India's Kashmir Govt To Fight Ban On Shahtoosh Wool
23 September 2004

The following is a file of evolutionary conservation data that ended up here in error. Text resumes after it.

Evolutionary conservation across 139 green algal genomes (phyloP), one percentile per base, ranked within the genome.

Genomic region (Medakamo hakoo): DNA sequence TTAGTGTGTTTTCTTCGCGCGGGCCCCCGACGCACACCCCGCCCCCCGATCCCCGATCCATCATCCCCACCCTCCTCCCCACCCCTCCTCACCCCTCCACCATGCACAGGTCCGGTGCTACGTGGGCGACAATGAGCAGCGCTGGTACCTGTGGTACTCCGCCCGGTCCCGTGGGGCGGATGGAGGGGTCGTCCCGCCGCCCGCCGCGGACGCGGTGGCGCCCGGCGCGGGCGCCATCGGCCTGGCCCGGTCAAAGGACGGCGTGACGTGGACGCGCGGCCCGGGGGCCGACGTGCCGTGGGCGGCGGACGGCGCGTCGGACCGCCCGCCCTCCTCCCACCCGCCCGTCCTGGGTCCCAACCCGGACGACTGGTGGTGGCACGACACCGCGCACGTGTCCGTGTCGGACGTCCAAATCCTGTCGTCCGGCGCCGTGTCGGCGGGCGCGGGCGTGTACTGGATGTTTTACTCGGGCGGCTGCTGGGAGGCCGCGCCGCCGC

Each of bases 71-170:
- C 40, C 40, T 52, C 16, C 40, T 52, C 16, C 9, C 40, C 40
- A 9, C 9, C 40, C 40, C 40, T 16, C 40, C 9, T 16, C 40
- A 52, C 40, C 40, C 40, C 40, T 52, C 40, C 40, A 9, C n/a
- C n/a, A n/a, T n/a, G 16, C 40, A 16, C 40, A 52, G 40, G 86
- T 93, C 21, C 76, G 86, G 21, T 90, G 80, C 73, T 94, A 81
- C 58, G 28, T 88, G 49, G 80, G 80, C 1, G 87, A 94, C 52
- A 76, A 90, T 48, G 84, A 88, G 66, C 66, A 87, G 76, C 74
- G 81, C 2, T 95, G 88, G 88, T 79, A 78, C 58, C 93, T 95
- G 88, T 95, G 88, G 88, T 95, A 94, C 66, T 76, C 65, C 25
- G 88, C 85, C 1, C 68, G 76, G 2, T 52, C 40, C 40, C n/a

Srinagar: India's Jammu and Kashmir state plans to fight a global ban on the trade in super-fine shahtoosh wool, which environmentalists say is produced by killing a rare Tibetan antelope. The wool comes from the chiru antelope and shawls made from it fetch many thousands of dollars in the West. International wildlife organizations say five of the animals are shot and skinned to make one shawl, which is so soft that it can be pulled through a wedding ring. Huge demand for the luxurious wool caused numbers of the antelope to plunge in the wild, prompting an international ban in 1979 under the Convention on International Trade in Endangered Species of Wild Fauna and Flora (CITES). 'Our finding is that the chiru is not killed for its wool. We will fight against the ban and try to convince the world. There is a need to remove this misconception,' Ghulam Mohiudin Sofi, the state's forest minister, told Reuters. 'If they (environmentalists) provide us with concrete evidence that the antelope is butchered, we will completely stop the shahtoosh trade in Kashmir,' he added but would not say how the state government planned to fight the ban. Nearly 50,000 former shahtoosh weavers - who have lived off the business for generations - have been struggling for survival since India's federal government banned the 600-year-old trade about seven years ago. Environmentalists say chirus are shot and skinned for their hair in remote areas of Tibet and their raw hide is then smuggled to Kashmir to make shahtoosh scarves and shawls that fetch as much as $17,000 in trendy boutiques in London and New York. But traders in shahtoosh - Persian for 'king of wools' - say the antelope sheds its wool naturally by rubbing itself against shrubs and rocks in summer and it is these wisps of shahtoosh that are collected in the remote Himalayan plateau. Officials in Jammu and Kashmir hope a CITES meeting of 166 countries in Bangkok next month will take a fresh look at the international ban on shahtoosh. Animal activists estimate the number of chirus has fallen to only about 75,000 from one million 50 years ago and the number is falling fast because of the underground trade in the wool. A nearly three-meter shawl weighs barely 160 grams (five ounces) and Kashmiri legend has it that French emperor Napoleon presented a shahtoosh shawl to Josephine more than 200 years ago. Activists dismiss the Kashmir government's stance on the trade. 'Even if the animals were shedding such large quantities, it's impossible to follow the antelope in such mountainous terrain and with high velocity winds,' an activist at the New Delhi-based Wildlife Protection Society of India told Reuters. 'To make shahtoosh, you have to kill chirus because that's the only way of collecting their wool. Besides, one animal can only shed about 100 grams of its hair.' Despite the ban, weavers risk spending years in prison or paying a huge fine if caught because they say that's all they know. 'The main market of the shahtoosh shawl is Western countries, but now over 140 nations are signatories to the ban which has resulted in the virtual collapse of the trade,' said 65-year-old Mohammad Subhan, a former shahtoosh dealer.